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Mapping Your Mind as a Memory Palace using Folksonomy

December 29, 2007


As I learn more about the ever-expanding potential of Web 2.0 I am working on my own personal use of folksonomy as a creative, organic, rhizomic, dynamic and growing mind map, a virtual memory palace. I need tools with codes that are generous, robust and designed to be inclusive and accessible. WordPress’ powerful folksonomy tools is enhanced by its connectivity with the Google search engine. Users can review detailed statistics of page views in stats > manage files > WordPress. By examining how viewers stumbled upon your content you can refine and improve both findability and content utility.

For over a decade I had used EndNote not only as a bibliographic database but a database of key concepts, acryonyms, timelines, biographies which gradually emerged as part of a digital mindmap. With versions from c. 2005 onwards EndNote became more and more proprietorial, very expensive and full of technical problems that could be resolved by purchasing an even newer version or spending hours on one small but essential detailed process.

Unfortunately since I stopped entering new data into EndNote two years ago in my search for a Web 2.0 open source solution, I miss EndNote and I am slowly beginning to use it again. I will develop it in tandem with the myriad of Open Source software available.

In an attempt to make more efficient use of hyperlinks I have started using anchors available under the “bookmarking” capacity in in my Google Docs as links between citations and bibliographic entries at the end of the document.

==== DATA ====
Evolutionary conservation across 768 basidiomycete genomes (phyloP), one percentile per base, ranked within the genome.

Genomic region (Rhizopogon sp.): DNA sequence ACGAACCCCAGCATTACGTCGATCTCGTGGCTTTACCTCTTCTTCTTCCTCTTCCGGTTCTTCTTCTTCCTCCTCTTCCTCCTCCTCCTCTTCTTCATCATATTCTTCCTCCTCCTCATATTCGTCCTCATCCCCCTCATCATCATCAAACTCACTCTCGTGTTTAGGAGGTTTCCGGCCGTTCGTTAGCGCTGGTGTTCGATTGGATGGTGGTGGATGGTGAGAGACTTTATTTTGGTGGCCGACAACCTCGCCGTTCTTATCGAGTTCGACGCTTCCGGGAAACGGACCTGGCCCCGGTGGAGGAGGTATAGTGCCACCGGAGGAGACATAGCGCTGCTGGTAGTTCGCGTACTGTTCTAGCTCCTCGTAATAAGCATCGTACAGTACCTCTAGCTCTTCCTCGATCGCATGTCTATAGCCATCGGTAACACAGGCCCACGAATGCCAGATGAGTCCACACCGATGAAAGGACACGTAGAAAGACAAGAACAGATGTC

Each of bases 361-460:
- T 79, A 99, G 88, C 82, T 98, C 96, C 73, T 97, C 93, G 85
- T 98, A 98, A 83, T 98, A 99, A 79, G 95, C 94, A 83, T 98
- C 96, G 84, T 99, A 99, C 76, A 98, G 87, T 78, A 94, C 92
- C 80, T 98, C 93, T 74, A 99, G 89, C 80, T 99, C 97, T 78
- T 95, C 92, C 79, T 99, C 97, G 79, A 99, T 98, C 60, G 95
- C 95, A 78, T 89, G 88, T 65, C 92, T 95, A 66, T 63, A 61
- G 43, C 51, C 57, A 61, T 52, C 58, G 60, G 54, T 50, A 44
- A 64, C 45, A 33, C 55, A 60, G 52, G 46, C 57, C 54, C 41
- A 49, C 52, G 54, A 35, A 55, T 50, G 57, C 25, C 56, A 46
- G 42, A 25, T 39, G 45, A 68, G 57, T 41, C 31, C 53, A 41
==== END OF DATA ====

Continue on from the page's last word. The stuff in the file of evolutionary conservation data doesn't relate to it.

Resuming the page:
[Anchors are HTML coded inserts that are useful in linking footnotes and bibliographic citations in hypertext documents. I am experimenting with anchors again in WordPress at the same time. This document was published as a Google doc and then automatically sent to this blog. The Google doc anchors do not work in WordPress which is understandable since anchors are document url related.  So I changed the Google Docs anchor HTML coded links to be compatible with the specific WordPress post url, then added the #aname code and link. So the full url of the anchored text in this post entitled “Mapping Your Mind as a Memory Palace using Folksonomy” is <a href=” https://oceanflynn.wordpress.com/2007/12/29/mapping-your-mind-as-a-memory-palace-using-folksonomy#collectiveconscience“> collective conscience </a>

The text can be anchored by using the simple HTML code <a name =”collectiveconscience”>collective conscience</a> in the specfic section of the post that you want to link. So far I have only corrected the one anchor.]

 My Google docs are an odd combination of timelines of the social history, a who’s who, bibliography and webliography, tag clouds of documents I have mined related to a phenomenon that is a sister node on the rhizome of my mind map.

CC Flynn-Burhoe, Maureen. 2007. “Mapping Your Mind as a Memory Palace using Folksonomy.” December 28, 2007. http://docs.google.com/Doc?id=ddp3qxmz_456kbxxr6fw

One Response to “Mapping Your Mind as a Memory Palace using Folksonomy”

  1. harry Says:

    thank you for this blog post,
    it is very interesting, although I am a bit over whelmed by some of the tech language 🙂

    I’ve been searching the web looking for a rhizome-type mindmapping or note taking system and found myself here. do you use a particular program to compile every thing?

    basically im looking for a program to visualise thoughts in a rhizome like, as opposed to a tree like fashion, and view this as a mindmap.

    and also to be able to switch views and look at each note/node in an expanded view with a tag cloud at the bottom.

    possible?

    any system you recomend?


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